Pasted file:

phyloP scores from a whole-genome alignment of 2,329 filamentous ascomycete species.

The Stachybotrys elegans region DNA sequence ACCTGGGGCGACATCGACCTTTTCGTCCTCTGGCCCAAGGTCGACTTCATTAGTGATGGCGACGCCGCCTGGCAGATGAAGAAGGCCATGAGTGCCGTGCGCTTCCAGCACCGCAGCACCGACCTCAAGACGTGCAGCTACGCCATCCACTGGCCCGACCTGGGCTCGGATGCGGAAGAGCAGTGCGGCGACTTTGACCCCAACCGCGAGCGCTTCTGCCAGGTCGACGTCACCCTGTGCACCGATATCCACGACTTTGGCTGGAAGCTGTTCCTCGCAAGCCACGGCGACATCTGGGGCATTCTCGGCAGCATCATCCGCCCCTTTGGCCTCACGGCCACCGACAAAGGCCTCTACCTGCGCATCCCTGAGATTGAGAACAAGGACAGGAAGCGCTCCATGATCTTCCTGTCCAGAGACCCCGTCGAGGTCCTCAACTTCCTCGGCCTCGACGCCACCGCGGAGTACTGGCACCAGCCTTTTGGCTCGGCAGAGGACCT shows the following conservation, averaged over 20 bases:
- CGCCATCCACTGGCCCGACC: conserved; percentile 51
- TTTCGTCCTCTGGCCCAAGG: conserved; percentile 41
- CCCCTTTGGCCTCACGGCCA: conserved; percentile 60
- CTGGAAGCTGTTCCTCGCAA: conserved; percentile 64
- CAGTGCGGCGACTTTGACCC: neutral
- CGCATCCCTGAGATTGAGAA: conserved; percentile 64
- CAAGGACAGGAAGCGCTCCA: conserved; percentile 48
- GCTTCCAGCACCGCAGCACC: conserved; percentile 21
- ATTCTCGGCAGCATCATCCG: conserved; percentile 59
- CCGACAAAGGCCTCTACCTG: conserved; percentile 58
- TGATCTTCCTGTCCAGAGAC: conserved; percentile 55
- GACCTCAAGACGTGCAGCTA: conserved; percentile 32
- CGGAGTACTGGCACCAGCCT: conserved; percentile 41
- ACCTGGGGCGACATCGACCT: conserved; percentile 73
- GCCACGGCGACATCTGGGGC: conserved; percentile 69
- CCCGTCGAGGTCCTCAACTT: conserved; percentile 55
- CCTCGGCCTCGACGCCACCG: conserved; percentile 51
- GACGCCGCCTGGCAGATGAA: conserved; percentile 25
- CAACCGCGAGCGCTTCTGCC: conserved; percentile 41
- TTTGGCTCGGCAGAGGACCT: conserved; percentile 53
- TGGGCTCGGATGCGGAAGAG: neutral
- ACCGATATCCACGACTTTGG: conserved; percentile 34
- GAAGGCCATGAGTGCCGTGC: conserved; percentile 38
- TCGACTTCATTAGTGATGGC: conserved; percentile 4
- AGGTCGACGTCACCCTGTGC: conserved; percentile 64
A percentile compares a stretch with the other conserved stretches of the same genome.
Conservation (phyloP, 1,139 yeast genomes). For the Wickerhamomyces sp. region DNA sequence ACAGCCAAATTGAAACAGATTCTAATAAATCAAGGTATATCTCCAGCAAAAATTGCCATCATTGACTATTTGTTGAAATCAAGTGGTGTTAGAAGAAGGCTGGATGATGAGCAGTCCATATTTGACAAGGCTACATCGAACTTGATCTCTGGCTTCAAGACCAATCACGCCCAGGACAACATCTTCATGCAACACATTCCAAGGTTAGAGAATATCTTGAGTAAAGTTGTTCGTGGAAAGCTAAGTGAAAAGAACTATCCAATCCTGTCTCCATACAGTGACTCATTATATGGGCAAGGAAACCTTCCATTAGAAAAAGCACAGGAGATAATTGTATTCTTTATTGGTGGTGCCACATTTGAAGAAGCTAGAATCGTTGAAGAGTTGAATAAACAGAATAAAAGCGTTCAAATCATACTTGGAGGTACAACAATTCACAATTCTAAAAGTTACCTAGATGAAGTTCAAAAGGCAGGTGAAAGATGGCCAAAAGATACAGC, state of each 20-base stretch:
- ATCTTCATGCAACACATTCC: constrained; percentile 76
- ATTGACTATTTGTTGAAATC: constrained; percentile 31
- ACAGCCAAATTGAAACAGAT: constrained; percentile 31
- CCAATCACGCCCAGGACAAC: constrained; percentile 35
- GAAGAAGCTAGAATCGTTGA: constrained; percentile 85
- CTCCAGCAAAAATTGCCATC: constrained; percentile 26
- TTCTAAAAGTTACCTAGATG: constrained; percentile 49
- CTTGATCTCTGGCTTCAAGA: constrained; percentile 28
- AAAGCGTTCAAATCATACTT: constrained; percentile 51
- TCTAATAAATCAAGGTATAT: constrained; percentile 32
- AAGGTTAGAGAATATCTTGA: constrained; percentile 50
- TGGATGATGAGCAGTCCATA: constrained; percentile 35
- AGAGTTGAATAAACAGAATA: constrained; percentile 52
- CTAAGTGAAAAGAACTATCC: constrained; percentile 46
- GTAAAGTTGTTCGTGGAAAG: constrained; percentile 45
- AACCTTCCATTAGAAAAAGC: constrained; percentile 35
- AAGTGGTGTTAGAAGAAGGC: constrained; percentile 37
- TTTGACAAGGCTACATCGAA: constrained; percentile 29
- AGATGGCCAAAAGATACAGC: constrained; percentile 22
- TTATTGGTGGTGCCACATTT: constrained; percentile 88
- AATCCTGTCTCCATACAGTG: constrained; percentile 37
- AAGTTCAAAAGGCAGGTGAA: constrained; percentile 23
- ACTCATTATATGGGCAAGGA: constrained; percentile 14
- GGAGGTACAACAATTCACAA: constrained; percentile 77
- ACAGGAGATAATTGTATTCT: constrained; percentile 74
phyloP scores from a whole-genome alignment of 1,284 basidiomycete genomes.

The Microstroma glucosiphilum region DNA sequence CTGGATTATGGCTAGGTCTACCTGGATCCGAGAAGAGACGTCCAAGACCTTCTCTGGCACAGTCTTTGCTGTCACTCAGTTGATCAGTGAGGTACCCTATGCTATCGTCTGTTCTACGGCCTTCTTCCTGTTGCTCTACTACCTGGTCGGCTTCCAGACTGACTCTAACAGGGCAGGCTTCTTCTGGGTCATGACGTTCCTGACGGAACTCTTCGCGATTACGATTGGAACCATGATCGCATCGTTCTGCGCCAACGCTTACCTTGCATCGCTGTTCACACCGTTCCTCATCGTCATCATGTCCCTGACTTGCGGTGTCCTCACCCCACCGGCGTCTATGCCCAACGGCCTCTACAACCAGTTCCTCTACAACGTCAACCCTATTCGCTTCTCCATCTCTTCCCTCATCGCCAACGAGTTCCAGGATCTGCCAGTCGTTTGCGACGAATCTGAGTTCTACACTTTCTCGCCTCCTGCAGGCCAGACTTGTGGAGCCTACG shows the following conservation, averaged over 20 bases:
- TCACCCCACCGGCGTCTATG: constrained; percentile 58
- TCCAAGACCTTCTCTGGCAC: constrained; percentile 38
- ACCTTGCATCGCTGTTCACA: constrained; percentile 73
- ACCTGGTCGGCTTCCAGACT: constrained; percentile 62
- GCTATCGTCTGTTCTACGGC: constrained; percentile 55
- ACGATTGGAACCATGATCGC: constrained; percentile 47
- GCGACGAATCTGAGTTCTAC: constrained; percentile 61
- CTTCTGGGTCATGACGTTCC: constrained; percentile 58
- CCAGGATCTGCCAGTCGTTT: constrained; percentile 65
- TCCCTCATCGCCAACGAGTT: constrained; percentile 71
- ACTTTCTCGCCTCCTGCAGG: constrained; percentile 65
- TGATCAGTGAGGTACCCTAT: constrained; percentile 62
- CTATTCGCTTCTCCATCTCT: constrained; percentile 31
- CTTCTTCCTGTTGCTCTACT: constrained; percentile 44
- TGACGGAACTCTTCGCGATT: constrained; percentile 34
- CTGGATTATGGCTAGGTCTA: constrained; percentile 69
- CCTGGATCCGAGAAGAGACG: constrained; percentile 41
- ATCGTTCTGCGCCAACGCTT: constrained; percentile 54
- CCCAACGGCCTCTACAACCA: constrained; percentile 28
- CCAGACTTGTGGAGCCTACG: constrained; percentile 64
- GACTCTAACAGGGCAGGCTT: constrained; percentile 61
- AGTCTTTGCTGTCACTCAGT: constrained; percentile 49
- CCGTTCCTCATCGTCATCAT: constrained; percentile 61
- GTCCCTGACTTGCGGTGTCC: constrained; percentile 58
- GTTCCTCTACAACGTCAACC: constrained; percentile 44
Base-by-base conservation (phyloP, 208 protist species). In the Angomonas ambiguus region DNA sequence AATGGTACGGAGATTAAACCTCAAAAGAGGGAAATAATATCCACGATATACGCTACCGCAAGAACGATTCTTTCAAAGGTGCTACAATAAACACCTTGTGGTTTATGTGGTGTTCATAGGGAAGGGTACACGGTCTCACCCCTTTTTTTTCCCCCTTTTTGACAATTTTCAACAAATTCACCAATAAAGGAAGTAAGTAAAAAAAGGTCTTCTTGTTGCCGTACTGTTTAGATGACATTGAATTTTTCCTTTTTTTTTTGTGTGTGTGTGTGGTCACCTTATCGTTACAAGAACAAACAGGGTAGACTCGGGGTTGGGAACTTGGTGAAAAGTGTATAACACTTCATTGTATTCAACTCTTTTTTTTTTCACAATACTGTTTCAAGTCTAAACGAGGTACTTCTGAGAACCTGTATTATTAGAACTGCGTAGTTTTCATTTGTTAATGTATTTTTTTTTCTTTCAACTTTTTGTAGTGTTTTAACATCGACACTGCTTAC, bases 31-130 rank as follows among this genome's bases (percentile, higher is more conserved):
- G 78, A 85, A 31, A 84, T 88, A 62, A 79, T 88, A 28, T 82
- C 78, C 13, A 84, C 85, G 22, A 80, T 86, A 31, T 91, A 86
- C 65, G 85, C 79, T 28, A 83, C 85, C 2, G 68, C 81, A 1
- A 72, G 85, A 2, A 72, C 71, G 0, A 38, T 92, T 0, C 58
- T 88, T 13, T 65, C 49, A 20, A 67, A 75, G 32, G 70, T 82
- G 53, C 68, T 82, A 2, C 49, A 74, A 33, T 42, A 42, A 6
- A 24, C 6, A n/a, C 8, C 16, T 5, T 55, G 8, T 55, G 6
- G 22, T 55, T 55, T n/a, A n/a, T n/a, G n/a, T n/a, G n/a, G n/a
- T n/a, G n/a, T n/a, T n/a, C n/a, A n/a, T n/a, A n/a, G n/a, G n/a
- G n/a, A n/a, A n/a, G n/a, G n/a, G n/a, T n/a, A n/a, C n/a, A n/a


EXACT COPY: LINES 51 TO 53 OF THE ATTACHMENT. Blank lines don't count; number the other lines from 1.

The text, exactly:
- AAGTTCAAAAGGCAGGTGAA: constrained; percentile 23
- ACTCATTATATGGGCAAGGA: constrained; percentile 14
- GGAGGTACAACAATTCACAA: constrained; percentile 77